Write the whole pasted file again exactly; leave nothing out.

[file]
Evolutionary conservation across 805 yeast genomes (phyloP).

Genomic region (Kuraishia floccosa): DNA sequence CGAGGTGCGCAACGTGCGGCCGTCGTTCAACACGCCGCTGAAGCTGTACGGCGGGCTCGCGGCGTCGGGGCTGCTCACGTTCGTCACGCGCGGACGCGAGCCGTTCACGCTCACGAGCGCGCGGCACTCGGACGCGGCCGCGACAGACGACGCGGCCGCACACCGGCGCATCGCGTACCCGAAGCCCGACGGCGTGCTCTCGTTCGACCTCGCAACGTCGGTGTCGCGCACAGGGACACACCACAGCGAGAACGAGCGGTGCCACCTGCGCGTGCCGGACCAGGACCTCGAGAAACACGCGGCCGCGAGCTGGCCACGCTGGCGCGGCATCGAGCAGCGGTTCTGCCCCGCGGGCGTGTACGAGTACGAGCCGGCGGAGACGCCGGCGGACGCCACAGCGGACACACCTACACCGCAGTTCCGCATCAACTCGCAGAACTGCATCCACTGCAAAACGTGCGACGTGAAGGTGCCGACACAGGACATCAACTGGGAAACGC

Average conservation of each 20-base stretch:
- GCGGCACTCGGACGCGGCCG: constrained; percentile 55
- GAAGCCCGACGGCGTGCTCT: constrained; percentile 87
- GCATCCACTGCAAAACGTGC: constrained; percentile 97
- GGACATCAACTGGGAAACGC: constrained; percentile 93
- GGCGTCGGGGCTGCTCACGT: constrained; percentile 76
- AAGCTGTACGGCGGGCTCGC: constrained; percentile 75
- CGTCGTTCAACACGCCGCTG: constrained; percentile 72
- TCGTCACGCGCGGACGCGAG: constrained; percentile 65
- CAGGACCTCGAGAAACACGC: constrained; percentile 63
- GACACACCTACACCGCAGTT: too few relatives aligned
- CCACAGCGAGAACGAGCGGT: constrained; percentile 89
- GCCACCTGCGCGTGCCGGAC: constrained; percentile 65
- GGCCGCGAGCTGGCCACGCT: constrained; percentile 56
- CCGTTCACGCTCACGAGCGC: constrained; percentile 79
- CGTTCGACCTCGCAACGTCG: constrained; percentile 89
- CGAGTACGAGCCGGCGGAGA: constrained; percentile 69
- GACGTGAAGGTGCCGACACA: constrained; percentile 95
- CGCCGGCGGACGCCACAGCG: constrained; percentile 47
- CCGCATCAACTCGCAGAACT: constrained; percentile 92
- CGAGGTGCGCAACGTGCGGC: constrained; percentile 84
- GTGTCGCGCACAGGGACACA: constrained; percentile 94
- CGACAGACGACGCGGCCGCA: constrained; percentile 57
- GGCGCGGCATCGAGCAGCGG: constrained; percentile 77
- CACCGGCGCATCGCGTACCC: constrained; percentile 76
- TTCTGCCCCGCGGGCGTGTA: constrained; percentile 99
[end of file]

Evolutionary conservation across 805 yeast genomes (phyloP).

Genomic region (Kuraishia floccosa): DNA sequence CGAGGTGCGCAACGTGCGGCCGTCGTTCAACACGCCGCTGAAGCTGTACGGCGGGCTCGCGGCGTCGGGGCTGCTCACGTTCGTCACGCGCGGACGCGAGCCGTTCACGCTCACGAGCGCGCGGCACTCGGACGCGGCCGCGACAGACGACGCGGCCGCACACCGGCGCATCGCGTACCCGAAGCCCGACGGCGTGCTCTCGTTCGACCTCGCAACGTCGGTGTCGCGCACAGGGACACACCACAGCGAGAACGAGCGGTGCCACCTGCGCGTGCCGGACCAGGACCTCGAGAAACACGCGGCCGCGAGCTGGCCACGCTGGCGCGGCATCGAGCAGCGGTTCTGCCCCGCGGGCGTGTACGAGTACGAGCCGGCGGAGACGCCGGCGGACGCCACAGCGGACACACCTACACCGCAGTTCCGCATCAACTCGCAGAACTGCATCCACTGCAAAACGTGCGACGTGAAGGTGCCGACACAGGACATCAACTGGGAAACGC

Average conservation of each 20-base stretch:
- GCGGCACTCGGACGCGGCCG: constrained; percentile 55
- GAAGCCCGACGGCGTGCTCT: constrained; percentile 87
- GCATCCACTGCAAAACGTGC: constrained; percentile 97
- GGACATCAACTGGGAAACGC: constrained; percentile 93
- GGCGTCGGGGCTGCTCACGT: constrained; percentile 76
- AAGCTGTACGGCGGGCTCGC: constrained; percentile 75
- CGTCGTTCAACACGCCGCTG: constrained; percentile 72
- TCGTCACGCGCGGACGCGAG: constrained; percentile 65
- CAGGACCTCGAGAAACACGC: constrained; percentile 63
- GACACACCTACACCGCAGTT: too few relatives aligned
- CCACAGCGAGAACGAGCGGT: constrained; percentile 89
- GCCACCTGCGCGTGCCGGAC: constrained; percentile 65
- GGCCGCGAGCTGGCCACGCT: constrained; percentile 56
- CCGTTCACGCTCACGAGCGC: constrained; percentile 79
- CGTTCGACCTCGCAACGTCG: constrained; percentile 89
- CGAGTACGAGCCGGCGGAGA: constrained; percentile 69
- GACGTGAAGGTGCCGACACA: constrained; percentile 95
- CGCCGGCGGACGCCACAGCG: constrained; percentile 47
- CCGCATCAACTCGCAGAACT: constrained; percentile 92
- CGAGGTGCGCAACGTGCGGC: constrained; percentile 84
- GTGTCGCGCACAGGGACACA: constrained; percentile 94
- CGACAGACGACGCGGCCGCA: constrained; percentile 57
- GGCGCGGCATCGAGCAGCGG: constrained; percentile 77
- CACCGGCGCATCGCGTACCC: constrained; percentile 76
- TTCTGCCCCGCGGGCGTGTA: constrained; percentile 99